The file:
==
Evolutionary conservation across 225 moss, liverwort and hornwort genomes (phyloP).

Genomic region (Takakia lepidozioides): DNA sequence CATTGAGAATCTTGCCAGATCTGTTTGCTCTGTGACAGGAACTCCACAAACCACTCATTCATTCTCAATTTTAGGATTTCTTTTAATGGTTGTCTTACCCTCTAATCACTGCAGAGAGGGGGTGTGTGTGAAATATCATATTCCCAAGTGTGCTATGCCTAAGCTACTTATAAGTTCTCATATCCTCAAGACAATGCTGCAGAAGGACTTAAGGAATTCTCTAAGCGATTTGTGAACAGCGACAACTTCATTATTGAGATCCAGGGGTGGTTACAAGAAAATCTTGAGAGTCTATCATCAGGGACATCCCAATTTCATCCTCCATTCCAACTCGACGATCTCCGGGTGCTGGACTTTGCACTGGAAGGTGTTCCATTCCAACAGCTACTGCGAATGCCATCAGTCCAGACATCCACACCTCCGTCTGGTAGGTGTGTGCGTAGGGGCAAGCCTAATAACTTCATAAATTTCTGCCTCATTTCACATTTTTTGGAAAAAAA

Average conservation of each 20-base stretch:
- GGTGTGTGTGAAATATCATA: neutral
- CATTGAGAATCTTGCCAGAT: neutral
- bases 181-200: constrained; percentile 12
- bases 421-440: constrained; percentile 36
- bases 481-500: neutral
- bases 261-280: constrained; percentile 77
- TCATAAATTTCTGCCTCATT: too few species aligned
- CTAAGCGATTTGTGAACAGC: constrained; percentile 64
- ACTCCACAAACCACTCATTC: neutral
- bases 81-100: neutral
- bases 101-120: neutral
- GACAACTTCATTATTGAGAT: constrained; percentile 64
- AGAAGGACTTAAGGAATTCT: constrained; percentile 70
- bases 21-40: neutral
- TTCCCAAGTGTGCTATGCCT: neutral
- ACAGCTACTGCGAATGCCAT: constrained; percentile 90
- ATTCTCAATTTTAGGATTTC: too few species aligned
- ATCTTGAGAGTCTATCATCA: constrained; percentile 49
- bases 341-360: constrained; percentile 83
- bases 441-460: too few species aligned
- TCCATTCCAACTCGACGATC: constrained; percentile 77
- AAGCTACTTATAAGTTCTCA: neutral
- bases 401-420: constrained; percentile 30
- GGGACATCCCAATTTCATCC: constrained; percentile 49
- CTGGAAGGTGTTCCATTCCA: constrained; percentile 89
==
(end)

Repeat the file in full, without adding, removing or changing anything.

Evolutionary conservation across 225 moss, liverwort and hornwort genomes (phyloP).

Genomic region (Takakia lepidozioides): DNA sequence CATTGAGAATCTTGCCAGATCTGTTTGCTCTGTGACAGGAACTCCACAAACCACTCATTCATTCTCAATTTTAGGATTTCTTTTAATGGTTGTCTTACCCTCTAATCACTGCAGAGAGGGGGTGTGTGTGAAATATCATATTCCCAAGTGTGCTATGCCTAAGCTACTTATAAGTTCTCATATCCTCAAGACAATGCTGCAGAAGGACTTAAGGAATTCTCTAAGCGATTTGTGAACAGCGACAACTTCATTATTGAGATCCAGGGGTGGTTACAAGAAAATCTTGAGAGTCTATCATCAGGGACATCCCAATTTCATCCTCCATTCCAACTCGACGATCTCCGGGTGCTGGACTTTGCACTGGAAGGTGTTCCATTCCAACAGCTACTGCGAATGCCATCAGTCCAGACATCCACACCTCCGTCTGGTAGGTGTGTGCGTAGGGGCAAGCCTAATAACTTCATAAATTTCTGCCTCATTTCACATTTTTTGGAAAAAAA

Average conservation of each 20-base stretch:
- GGTGTGTGTGAAATATCATA: neutral
- CATTGAGAATCTTGCCAGAT: neutral
- bases 181-200: constrained; percentile 12
- bases 421-440: constrained; percentile 36
- bases 481-500: neutral
- bases 261-280: constrained; percentile 77
- TCATAAATTTCTGCCTCATT: too few species aligned
- CTAAGCGATTTGTGAACAGC: constrained; percentile 64
- ACTCCACAAACCACTCATTC: neutral
- bases 81-100: neutral
- bases 101-120: neutral
- GACAACTTCATTATTGAGAT: constrained; percentile 64
- AGAAGGACTTAAGGAATTCT: constrained; percentile 70
- bases 21-40: neutral
- TTCCCAAGTGTGCTATGCCT: neutral
- ACAGCTACTGCGAATGCCAT: constrained; percentile 90
- ATTCTCAATTTTAGGATTTC: too few species aligned
- ATCTTGAGAGTCTATCATCA: constrained; percentile 49
- bases 341-360: constrained; percentile 83
- bases 441-460: too few species aligned
- TCCATTCCAACTCGACGATC: constrained; percentile 77
- AAGCTACTTATAAGTTCTCA: neutral
- bases 401-420: constrained; percentile 30
- GGGACATCCCAATTTCATCC: constrained; percentile 49
- CTGGAAGGTGTTCCATTCCA: constrained; percentile 89